As more people start creating blogs and more web sites that distribute new content provide RSS (and Atom) feeds, there is more and more opportunity to subscribe to content using some type of feed reader. I've been using the NewsGator add-in for Outlook since soon after it was released. I now subscribe to 252 feeds total. Most are blogs, some are news/content update items from sites like msdn.com, msnbc.com, CNet, PC World, eWeek, etc. Generally when I find a new blog or web site that provides an RSS or Atom feed, I review the overall content provided and determine if it is something that I may want to keep up with when new items are posted. Or I may decide to subscribe it is something I may want to reference later via a local offline content search. 
 
What I have found is that there are three basic types of feed subscription behavior patterns: reader, addict, and pack-rat.
 
The reader: Someone who subscribes to a blog or site feed and actually reads the content. It could include just skimming the title and skipping through the content, browsing it quickly, or reading it carefully. Generally a manual delete is done for each feed item.
 
The addict: Someone who sees interesting information on a blog or page and subscribes to not miss out on future content posted there, but... never ends up finding the time or interest to actually read the content. Generally the result in this case is going to a folder of offline feeds and deciding that none of them will ever get read or they are just too outdated.. then a 'select all' and [DELETE] is performed removing the downloaded feed content without ever reading it.
 
The pack-rat: Someone who subscribes to a feed and doesn't read it right away or even ever... but keeps it archived in their offline reader folder for possible future reading or reference - basically an offline archive.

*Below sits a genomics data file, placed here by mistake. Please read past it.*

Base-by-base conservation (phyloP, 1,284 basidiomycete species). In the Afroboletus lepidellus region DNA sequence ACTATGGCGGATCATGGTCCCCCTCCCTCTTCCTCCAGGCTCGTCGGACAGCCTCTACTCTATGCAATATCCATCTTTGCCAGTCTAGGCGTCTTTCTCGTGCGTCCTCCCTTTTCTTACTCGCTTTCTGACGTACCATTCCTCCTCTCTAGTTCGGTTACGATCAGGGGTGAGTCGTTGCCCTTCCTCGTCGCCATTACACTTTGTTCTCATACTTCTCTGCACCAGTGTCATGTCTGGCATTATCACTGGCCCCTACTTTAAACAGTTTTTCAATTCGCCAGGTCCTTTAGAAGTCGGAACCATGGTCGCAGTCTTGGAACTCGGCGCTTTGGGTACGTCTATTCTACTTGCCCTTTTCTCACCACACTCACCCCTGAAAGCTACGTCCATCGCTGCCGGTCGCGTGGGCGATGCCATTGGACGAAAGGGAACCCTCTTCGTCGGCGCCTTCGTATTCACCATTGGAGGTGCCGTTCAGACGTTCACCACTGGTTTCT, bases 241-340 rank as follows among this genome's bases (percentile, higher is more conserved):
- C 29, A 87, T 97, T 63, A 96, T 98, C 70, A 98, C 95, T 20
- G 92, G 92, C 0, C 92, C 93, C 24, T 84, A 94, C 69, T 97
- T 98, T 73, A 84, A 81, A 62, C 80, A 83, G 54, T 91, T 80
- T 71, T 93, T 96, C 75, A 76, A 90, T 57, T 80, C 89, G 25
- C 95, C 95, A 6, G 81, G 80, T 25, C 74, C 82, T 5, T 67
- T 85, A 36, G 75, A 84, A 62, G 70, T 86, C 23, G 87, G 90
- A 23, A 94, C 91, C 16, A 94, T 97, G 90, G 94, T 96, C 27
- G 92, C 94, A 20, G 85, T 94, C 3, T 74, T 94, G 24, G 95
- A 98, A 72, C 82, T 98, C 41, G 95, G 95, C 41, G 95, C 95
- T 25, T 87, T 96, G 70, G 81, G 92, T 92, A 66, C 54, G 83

I exhibit the behavior of all the of the types above. Of the 252 feeds I subscribe to as of today, a rough estimate for me is that I read or quickly browse through about 50%, archive about 30%, and end up deleting without reading about 20%. The ones I delete without reading is generally news or article type content from a news or publication site rather than a blog. We often see statistics on how many web views and how many feeds a particular blog or site receives. What data we don't see is how many feeds are actually read after content feed is downloaded.
 
It appears that the number of blogs being created is increasing far faster than the overall quality of blogs available. RSS feeds available today somewhat remind me about how cable and satellite TV systems now have hundreds of channels available as compared to only around 12 channels available 30 years ago. When I grew up, channel surfing involved clicking the channel changer remote control up or down and scanning through each channel one at a time. Today, channel surfing is usually more like menu surfing by scrolling through a menu before selecting a channel to change to. The benefit of more channels available means there is a bigger selection to choose from to watch. The downside is that it is much harder to find what is on at a given time and easier to miss something you would have liked to have watched.
 
I know many executives have administrative assistants who read throw their inbox and filter the content for the executive to read, delegating and deleting other content. Maybe in the future there will be administrative assistants who simply scroll through feeds and save and delete subscription content for executives to read. So to those developers out there who have created a feed reader program, if you see a post saying "Wanted: Feed Reader with at least 2 years experience", they may be looking for a person and not a program.
 
I think I was subscribing to under 100 feeds a year ago. And I'm thinking that for most people, subscribing to over 100 feeds is too many (at least for a type reader above). Now I've become interested in the growth of new blogs started and more interested in finding the highest quality blogs (based on my personal and work related interests) that exist. Now if only there was a feed that I could subscribe to that would provide me with all the new blogs that I'm interested in subscribing to.